THE POLITICS OF RELIGIOUS EXTREMISM: Zealots Must Be Stopped from Imposing Their Beliefs on the Rest of Us
Conway, John F., CCPA Monitor
Most Canadians don't take religion very seriously, and typically avoid religious confrontations. They are not zealots or proselytizers. We can all work together on projects in this world-justice, equality, peace, poverty-and accept that our deeper motives might differ between the secular and the spiritual. Some of the most principled and dedicated social activists among us are motivated by the teachings of Christ in the New Testament. Others are motivated by a secular humanist view that the only heaven there will ever be will be the one we construct in this world. But we agree this world can and should be made a better place.
Let's face it: A literal belief in many Christian doctrines can become a frightening delusional thought system. Resurrection from death; life everlasting; heaven and hell as actual places; miracles; divine visitations; divine interventions in this world-these are largely harmless beliefs, even comforting to many, when they are merely matters of personal religious faith. But in their extreme and literal form they can be dangerous when people begin acting in this world on such beliefs or begin zealously imposing them on others.
But the modern world solved this problem. After many bloody confrontations over hundreds of years, church and state were separated. Religion concerned itself with matters of faith, the spirit, and the world hereafter. The secular society, symbolized by the state, governed according to human laws and principles. This worked reasonably well. In democratic societies, the consensus became, "You can believe whatever you want, but don't try to force your beliefs on others through secular laws and state power, and in your religious practices don't violate the laws that govern the secular world." If you believe abortion is murder of the unborn, don't have one, but don't try to stop me from having one. If you believe that homosexuality is a sin against a god, pray for the sinners in your churches, but don't use laws and state repression to punish homosexuals or to deny them equal rights.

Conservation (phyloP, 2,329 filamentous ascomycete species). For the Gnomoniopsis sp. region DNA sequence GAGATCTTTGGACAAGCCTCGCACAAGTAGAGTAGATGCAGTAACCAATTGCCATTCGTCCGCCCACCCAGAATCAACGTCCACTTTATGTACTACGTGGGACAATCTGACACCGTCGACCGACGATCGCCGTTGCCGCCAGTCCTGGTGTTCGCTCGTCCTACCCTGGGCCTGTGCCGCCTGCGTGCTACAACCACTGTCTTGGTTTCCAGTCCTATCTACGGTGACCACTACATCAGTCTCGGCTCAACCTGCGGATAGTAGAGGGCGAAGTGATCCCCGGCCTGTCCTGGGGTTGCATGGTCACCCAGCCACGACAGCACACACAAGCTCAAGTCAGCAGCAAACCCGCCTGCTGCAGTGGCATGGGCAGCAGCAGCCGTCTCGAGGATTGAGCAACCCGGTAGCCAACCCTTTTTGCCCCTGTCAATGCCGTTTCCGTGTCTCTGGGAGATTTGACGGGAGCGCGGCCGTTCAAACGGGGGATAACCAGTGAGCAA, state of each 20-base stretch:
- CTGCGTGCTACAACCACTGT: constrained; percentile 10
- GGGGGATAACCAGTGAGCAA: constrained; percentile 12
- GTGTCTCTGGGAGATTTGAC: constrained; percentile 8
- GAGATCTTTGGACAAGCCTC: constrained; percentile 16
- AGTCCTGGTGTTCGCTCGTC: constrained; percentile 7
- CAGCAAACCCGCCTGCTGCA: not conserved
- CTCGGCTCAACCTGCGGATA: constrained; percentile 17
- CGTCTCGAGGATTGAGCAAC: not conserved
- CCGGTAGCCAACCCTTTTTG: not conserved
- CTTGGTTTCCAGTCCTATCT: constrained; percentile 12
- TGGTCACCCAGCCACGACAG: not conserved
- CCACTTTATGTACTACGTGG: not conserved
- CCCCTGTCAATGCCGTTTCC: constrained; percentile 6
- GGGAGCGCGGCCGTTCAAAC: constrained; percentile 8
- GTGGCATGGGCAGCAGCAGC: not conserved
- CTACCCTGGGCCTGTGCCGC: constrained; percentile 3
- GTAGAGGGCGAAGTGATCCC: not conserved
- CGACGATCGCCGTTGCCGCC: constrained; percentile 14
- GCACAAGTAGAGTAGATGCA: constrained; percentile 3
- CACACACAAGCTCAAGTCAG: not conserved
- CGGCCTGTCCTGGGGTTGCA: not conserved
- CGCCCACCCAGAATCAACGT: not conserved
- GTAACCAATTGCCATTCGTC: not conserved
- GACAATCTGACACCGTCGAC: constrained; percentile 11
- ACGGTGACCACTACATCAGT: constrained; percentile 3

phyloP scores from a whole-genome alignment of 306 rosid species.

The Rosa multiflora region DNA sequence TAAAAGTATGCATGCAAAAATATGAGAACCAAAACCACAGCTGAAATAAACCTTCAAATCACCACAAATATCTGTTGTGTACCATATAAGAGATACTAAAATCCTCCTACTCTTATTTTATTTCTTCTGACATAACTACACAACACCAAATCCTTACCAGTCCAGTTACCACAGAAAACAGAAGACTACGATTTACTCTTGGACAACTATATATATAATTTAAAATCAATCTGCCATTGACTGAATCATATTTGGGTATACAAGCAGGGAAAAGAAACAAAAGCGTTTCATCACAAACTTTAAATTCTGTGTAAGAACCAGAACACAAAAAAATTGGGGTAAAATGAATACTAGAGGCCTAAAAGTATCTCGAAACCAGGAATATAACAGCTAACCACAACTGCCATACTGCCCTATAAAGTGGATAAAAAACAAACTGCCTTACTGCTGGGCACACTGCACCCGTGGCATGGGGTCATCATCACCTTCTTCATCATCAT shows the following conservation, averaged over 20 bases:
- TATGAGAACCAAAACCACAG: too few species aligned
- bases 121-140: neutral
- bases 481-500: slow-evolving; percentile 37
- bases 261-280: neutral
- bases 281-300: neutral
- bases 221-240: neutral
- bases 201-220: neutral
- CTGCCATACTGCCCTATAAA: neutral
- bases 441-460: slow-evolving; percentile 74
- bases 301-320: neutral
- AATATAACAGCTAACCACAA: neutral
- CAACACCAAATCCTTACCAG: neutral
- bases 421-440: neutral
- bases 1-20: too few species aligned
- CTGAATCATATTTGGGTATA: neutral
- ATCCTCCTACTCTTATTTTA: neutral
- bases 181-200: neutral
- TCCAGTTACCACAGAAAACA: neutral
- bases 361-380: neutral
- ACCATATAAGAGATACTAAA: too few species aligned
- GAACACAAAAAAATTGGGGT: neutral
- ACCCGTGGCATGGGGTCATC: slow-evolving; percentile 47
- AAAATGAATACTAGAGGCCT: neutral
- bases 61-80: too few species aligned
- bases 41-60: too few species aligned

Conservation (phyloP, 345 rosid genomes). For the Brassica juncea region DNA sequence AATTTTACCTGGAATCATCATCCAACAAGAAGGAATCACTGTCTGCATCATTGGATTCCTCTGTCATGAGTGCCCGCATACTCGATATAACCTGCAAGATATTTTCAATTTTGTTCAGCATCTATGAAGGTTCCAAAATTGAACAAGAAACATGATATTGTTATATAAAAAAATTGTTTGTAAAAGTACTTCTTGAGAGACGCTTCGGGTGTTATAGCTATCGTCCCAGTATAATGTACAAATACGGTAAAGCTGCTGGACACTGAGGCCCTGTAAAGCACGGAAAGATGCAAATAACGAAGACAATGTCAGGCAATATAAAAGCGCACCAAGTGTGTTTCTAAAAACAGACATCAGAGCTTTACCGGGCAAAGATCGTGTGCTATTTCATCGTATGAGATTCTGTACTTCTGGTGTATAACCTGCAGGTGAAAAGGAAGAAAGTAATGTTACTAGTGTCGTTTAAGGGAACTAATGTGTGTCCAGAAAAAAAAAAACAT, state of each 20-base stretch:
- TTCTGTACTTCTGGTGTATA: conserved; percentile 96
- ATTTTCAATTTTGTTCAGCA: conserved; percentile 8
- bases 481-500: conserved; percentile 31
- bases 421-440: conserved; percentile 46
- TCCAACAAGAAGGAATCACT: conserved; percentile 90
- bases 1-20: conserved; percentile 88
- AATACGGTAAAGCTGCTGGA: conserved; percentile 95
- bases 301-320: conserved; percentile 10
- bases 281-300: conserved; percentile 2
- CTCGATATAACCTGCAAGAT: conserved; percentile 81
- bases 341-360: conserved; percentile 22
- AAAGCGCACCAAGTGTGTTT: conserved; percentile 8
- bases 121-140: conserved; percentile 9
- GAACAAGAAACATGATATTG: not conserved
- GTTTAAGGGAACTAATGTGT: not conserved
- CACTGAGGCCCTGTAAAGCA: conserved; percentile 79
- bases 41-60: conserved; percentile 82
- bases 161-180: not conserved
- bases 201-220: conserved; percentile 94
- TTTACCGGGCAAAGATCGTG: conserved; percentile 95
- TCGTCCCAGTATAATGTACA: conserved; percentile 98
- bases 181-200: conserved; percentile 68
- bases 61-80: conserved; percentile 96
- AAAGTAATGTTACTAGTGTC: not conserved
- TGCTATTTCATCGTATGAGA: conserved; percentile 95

That consensus, however, is breaking down. Many fundamentalist and evangelical Christians, swept up in their zeal as true believers with a direct pipeline to God, are determined to save us all from sin and Satan by winning state power. They would use the law to impose their beliefs and behaviours on all of us, deeply convinced it is for our own good and ultimate salvation.
The case of Terri Schiavo was a wake-up call. A small band of fiercely devoted U.S. fundamentalist militants, led by prominent anti-reproductive-choice activists, tried to prevent Schiavo's husband from having the feeding tube removed from his wife to allow her to die after 15 years in a vegetative state. Repeated appeals to the courts were tried. President George W. Bush and his brother, Florida governor Jeb Bush, themselves fundamentalist Christians who politically cultivate the Christian right, systematically abused the powers of their offices in attempts to impose their religious views on Terri Schiavo and her husband, Michael. …